I nevertheless think that any argument that says "China's dominance is inevitable" is weak on two points; firstly, what comprises "dominance"? - as Howard has pointed out, much like the US after WWII, Chinese industry cannot afford to undermine the wealth of other nations, because that is whence comes the source of their wealth. And secondly, claiming that something is "inevitable" is quasi-historicist and prophetical. Guesswork, at best. You may interpolate from specific events in specific regions and think the likelihood of specific outcomes is raised, but this extrapolation is nonsense - why must the Chinese economy continue to grow at the rate it has?
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    It is also worth noting that not even a fully exploited (read utilised, marxists :p:) workforce ensures economic growth and dominance, as China discovered when Europe left it behind in the Industrial Revolution, after decades (if not centuries) of Chinese dominance.

    However, given China's participation in world trade, compared to its isolation previously, this is a less likely prospect. In the absence of any major shocks derailing the Chinese economy, I think it only fair to say that it will eventually become dominant, though whether this will automatically make it the leading world power is less certain.
    Europe, for all her anti-Americanism, may yet feel more certain in an alliance with America than China, with whom she shares so little. An alliance between the US and EU in the face of burgeoning Chinese economic strength and political influence is far from unlikely and would do much to offset Chinese "dominance".

    I also sometimes wonder how much the effect of Chinese growth on the world economy is taken into account by the assorted studies - as Chinese wealth (not just GDP, but the level of disposable income per capita) rises, it seems likely that other countries will experience increased economic growth, receiving a little extra hot air from the rising dragon.
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    (Original post by Howard)
    Will there be an ever-continuing demand for what China is producing?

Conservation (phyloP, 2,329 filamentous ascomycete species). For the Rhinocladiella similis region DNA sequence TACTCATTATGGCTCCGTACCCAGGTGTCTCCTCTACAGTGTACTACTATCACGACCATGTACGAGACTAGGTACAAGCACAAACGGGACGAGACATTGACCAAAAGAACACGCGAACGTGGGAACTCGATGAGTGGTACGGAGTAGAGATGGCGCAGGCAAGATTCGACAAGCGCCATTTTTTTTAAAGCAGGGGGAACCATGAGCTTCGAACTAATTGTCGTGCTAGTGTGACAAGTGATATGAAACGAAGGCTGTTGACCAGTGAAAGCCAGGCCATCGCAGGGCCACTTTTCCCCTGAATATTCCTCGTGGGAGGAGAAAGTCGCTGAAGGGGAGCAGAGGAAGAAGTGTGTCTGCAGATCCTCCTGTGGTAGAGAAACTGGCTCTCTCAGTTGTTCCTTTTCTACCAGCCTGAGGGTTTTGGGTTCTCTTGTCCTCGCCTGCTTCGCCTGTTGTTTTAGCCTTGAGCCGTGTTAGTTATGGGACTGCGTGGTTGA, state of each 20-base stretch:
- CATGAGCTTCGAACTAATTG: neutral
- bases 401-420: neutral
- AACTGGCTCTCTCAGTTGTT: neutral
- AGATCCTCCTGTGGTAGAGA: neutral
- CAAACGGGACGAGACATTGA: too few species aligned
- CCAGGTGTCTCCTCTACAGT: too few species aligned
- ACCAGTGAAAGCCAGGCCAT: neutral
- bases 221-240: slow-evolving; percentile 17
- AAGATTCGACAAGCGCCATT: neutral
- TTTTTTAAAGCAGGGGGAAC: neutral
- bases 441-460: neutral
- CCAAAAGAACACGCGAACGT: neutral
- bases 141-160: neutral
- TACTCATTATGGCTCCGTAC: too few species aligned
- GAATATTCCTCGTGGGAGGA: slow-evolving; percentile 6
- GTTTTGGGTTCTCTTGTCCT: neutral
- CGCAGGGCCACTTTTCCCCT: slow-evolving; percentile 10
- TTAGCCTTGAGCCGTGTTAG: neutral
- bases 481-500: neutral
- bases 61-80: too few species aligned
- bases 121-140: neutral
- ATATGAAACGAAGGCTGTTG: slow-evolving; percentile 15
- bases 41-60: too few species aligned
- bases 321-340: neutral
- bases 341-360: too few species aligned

Certainly seems so at the moment. Whether or not the trend will continue, who knows?
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    China's reach and position on the global arena is growing, but I do not believe that China will dominate the future in the same way that the US dominates the world today.

    At best, China can hope to rival the United States, but to assume that China will not only reach America's economic, military and cultural domination of the world, but actually replace America as the worlds superpower is ludicrous, at least for the next one hundred years.
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    (Original post by Cage)
    Well of course they will. You don't need to be an expert to figure out that China has a population of at least 1.3 billion, whilst the US has only less than 1/4 of that number. The Chinese population, previously unexploited, are now becoming active, and China's dominance is inevitable.
    What sort of dominance?

    China will never rival the US from a military perspective. US technology is light years ahead of anything else in the world. So that rules out any chance of China being the sole superpower. Population is irrelevant here.

    Secondly, the US has massive resources on it's home turf, with Canada also possessing huge reserves of ores, minerals etc. Economically, there's still huge room for expansion. Furthermore, both nations are dependent on each other to keep each other active.

    I don't think China will ever dominate the US. China's rise in power is just another step towards a global society in my opinion.
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    (Original post by 1.9.8.4.)
    ...but actually replace America as the worlds superpower is ludicrous, at least for the next one hundred years.
    I agree that it will take longer than most believe.

    There was an amusing article written by Boris Johnson a few years ago about this subject:

    Getting our knickers in a twist over China
    By Boris Johnson
    01/09/2005

    Quite often on a Wednesday lunchtime I find myself conferring with my friend Rudi the sandwich man about the madness of Ken Livingstone, and his latest monstrous scheme for London. Rudi blames the congestion charge for pushing up his costs. I can't stand the evil frankfurter buses that crush cyclists to the kerb.

    This week, however, the newt-fancier has exceeded our wildest fantasies. Do you know how he has chosen to spend £1 million of our congestion charge cash? That crazy old Trot has bought in 100,000 doses of anti chicken flu medication, to be distributed, presumably, so that his key workers can continue to clamp cars and impose their poxy charges while the rest of us are expiring during the approaching epidemic.

    It is a ludicrous waste of taxpayers' money, and before you dismiss it as another case of Red Ken-ery, you should know that the madness has infected the Department of Health. They have drawn up a list of "elite" figures, mainly government ministers and BBC high-ups, who would be required to keep the country going in the event of the chicken plague, and who must therefore receive free doses of the wonderdrug.